Published May 01, 2003"I thought if we could sell 2000 copies, if Mint [Records] could make their money back, that's success. That was my big dream for the Pornographers have something to give to my friends." It was simply realistic thinking, in the summer of 2000, for New Pornographers bassist John Collins. It had been nearly four years since Carl Newman, the sonic architect behind Sub Pop easy-listening prog band Zumpano, envisioned a rock band with a "the" name. Almost three years since he invited some of his favourite Vancouver musicians to lay down four songs in the hope that Sub Pop Newman's label, after all would consent to releasing a two-song seven-inch. They weren't interested. Those four completed tracks, including the spectacular "Letter From An Occupant," sat, unloved and unreleased, on a single DAT in the back of a drawer, without even a single back-up copy.
When Newman resurrected the idea and the tunes again a couple of years later, he was able to lure those musicians back to the studio, more as a lark than anything. "We'd existed as a half band," says Collins, who has been a member of the Evaporators for nearly 14 years. "If I had an Evaporators gig that conflicted, I'd do the Evaporators show. What am I going to do? Blow off two or three gigs for these weird, one-offs? I'm sorry guys, but my real band has to come first everyone had that attitude."
The planned release of Mass Romantic, in November 2000, seemed to have even worse timing for the band's myriad scheduling nightmares. Neko Case had blossomed from Maow drummer into an burgeoning country diva. Dan Bejar's Destroyer was putting the finishing touches on their magnum opus, Streethawk: A Seduction. Carl Newman had an unfinished third Zumpano record to complete. At that point, even Neko Case wasn't the star power in the band the arrival of Limblifter drummer Kurt Dahle, replacing Fisher Rose, provided that.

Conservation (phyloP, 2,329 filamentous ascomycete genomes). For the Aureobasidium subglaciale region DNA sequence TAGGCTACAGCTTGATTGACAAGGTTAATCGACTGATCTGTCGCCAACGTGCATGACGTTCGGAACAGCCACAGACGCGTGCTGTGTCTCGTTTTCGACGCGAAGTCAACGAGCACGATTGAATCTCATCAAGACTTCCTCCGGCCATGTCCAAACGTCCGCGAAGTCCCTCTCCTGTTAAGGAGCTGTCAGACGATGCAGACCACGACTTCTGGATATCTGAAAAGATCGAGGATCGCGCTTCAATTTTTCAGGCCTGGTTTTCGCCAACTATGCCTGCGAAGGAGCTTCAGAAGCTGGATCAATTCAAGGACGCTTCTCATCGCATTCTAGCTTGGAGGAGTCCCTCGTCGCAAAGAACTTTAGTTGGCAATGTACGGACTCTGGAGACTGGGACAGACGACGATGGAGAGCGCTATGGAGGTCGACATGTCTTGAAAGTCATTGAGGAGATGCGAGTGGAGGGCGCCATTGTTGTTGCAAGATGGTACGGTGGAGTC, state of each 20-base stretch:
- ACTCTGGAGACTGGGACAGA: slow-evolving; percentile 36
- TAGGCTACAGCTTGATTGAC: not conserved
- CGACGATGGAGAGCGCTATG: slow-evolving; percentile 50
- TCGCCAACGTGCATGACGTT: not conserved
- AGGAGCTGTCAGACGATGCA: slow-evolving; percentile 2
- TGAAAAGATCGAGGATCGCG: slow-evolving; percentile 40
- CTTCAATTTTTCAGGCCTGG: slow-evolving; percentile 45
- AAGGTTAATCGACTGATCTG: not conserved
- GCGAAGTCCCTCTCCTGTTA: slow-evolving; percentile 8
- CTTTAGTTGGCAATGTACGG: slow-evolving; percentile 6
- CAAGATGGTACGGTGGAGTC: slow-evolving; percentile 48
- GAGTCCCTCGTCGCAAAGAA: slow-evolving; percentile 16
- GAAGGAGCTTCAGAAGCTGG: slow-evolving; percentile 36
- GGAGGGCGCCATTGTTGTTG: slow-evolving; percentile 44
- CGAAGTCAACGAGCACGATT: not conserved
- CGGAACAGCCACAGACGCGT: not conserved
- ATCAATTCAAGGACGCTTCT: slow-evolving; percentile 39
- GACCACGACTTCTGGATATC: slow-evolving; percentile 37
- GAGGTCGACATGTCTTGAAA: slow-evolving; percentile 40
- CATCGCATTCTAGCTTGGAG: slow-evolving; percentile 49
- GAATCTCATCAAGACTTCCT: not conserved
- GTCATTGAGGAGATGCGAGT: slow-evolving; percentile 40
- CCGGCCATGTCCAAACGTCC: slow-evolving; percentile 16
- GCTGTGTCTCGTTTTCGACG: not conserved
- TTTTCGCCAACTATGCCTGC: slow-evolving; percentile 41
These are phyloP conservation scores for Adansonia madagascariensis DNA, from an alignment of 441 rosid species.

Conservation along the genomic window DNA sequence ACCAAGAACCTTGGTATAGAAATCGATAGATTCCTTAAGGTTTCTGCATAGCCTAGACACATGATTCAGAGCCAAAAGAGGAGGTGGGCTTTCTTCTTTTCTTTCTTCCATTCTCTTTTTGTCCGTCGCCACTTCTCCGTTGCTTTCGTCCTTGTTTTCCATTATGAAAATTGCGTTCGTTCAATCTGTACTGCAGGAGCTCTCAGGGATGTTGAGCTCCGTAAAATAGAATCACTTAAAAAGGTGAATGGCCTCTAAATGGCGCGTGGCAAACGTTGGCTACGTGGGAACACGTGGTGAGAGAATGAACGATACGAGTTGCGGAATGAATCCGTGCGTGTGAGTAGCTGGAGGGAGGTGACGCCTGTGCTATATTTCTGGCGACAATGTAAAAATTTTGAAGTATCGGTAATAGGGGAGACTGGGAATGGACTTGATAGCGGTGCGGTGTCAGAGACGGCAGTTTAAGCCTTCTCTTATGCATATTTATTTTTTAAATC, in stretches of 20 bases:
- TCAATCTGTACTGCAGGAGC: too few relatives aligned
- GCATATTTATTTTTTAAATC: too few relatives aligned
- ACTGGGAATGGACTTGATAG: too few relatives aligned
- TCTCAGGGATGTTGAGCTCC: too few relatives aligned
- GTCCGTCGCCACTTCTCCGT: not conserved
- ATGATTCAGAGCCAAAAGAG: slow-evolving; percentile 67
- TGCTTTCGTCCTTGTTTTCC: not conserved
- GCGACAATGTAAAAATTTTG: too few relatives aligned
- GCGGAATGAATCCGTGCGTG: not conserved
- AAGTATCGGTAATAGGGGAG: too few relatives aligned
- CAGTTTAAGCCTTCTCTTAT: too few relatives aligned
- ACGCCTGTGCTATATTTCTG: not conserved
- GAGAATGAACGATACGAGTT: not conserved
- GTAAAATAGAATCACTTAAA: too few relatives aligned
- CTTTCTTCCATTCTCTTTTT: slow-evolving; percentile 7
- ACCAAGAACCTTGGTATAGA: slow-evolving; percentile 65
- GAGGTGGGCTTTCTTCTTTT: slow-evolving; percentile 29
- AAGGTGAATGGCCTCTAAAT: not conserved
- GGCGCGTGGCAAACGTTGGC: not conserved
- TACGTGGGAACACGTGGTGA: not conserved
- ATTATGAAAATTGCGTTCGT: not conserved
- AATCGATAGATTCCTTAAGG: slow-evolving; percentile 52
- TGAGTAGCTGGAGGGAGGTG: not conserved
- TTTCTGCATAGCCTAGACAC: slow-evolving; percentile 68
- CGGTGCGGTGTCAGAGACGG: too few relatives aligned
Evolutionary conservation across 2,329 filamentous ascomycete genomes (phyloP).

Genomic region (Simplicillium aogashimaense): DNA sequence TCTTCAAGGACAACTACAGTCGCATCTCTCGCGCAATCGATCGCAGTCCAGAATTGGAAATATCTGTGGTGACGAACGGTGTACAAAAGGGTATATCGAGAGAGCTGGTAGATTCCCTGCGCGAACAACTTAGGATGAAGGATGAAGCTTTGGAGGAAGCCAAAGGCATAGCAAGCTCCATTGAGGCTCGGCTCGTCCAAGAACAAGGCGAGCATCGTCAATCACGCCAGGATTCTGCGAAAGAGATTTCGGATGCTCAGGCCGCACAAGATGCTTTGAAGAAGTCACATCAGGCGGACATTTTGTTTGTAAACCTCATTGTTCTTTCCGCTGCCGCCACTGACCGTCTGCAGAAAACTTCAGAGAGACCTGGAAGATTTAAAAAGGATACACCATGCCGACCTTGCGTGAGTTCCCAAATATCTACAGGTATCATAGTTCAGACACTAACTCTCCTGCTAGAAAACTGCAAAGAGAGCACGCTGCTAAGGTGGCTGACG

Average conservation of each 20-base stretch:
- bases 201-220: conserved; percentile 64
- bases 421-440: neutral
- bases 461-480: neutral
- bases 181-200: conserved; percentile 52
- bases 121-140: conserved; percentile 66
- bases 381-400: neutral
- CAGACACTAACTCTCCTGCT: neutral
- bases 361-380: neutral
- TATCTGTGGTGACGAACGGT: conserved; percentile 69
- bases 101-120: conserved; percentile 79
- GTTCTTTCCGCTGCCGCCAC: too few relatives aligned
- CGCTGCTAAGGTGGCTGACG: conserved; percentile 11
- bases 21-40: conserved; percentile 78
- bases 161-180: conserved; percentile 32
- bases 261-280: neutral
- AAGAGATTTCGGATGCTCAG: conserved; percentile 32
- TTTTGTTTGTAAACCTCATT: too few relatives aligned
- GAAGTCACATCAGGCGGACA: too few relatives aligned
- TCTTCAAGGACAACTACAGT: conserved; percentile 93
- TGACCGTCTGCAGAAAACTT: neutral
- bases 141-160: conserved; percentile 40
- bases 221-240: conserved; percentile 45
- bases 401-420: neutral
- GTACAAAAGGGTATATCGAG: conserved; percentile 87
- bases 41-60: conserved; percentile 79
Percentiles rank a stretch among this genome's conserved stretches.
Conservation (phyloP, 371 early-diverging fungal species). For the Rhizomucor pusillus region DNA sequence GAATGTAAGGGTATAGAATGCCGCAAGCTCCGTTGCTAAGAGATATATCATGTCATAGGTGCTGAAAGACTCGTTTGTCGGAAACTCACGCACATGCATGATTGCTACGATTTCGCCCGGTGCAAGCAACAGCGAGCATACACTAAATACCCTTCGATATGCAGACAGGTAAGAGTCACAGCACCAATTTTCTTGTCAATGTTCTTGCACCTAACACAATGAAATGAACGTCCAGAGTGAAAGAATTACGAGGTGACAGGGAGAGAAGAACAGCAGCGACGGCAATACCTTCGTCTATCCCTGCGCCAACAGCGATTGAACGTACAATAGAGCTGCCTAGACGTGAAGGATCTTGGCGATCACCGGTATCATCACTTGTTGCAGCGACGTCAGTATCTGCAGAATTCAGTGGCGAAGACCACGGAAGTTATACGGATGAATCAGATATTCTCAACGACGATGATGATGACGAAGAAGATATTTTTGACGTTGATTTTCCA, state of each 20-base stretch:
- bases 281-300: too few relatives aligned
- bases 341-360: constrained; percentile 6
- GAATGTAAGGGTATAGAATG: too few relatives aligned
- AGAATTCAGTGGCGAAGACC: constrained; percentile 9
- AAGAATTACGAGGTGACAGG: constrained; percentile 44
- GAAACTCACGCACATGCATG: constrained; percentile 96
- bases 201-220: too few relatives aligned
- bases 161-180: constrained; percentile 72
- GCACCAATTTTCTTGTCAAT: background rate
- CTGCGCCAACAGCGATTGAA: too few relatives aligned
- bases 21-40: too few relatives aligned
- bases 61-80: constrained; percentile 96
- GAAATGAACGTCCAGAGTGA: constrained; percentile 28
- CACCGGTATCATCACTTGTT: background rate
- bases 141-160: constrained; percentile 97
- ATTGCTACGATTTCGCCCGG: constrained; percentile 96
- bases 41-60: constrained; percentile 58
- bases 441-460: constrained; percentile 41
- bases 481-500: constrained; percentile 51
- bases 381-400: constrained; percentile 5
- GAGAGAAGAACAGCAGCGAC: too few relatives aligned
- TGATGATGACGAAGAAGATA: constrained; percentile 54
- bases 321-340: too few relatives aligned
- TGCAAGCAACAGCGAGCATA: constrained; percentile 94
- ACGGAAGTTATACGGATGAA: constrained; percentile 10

But that summer, an unlikely compilation featuring pretty much the whole Vancouver music scene, dropped from the sky. The Good Jacket Presents Vancouver Special gave the world the first taste of, as they were billed, the New Pornographers and Neko (very Velvet Underground), on "Letter From An Occupant." Even daily doses of its bombastic ambition couldn't answer questions about what the hell it's about, but its sheer catchy accessibility, the soaring Neko vocals and its melodic audacity meant you couldn't ignore it. The New Pornographers were coming.
"The first few years of the band, we'd only played a few shows [in Vancouver] there would be 75 moderately interested people standing about," says Collins. "I've been involved with a lot of stuff that I thought was genius. I'm surrounded by geniuses. We rule! There's no reason why people shouldn't raise us up on their shoulders. And then nothing happens at all. I've seen it happen to so many people in Vancouver. It's just weird that it worked."
This time, each show seemed like a new milestone. Within weeks of its November release, the New Pornographers were Canada's buzz band and their first Toronto gig, which sold out the mid-sized Lee's Palace (a venue none of the members' other bands could fill, even all together) was more a coronation than a performance. The band went from a casual concern to a top priority, and plans for an American incursion were made. They sold out shows in Cleveland ok, perhaps the cross-border buzz would explain that then San Francisco, then New York City. The New York Times named Mass Romantic one of ten best unheard albums of 2000 without an American release of the record. The snowball got bigger Rolling Stone, Spin and Entertainment Weekly all jumped on board and Matador Records picked it up for international release.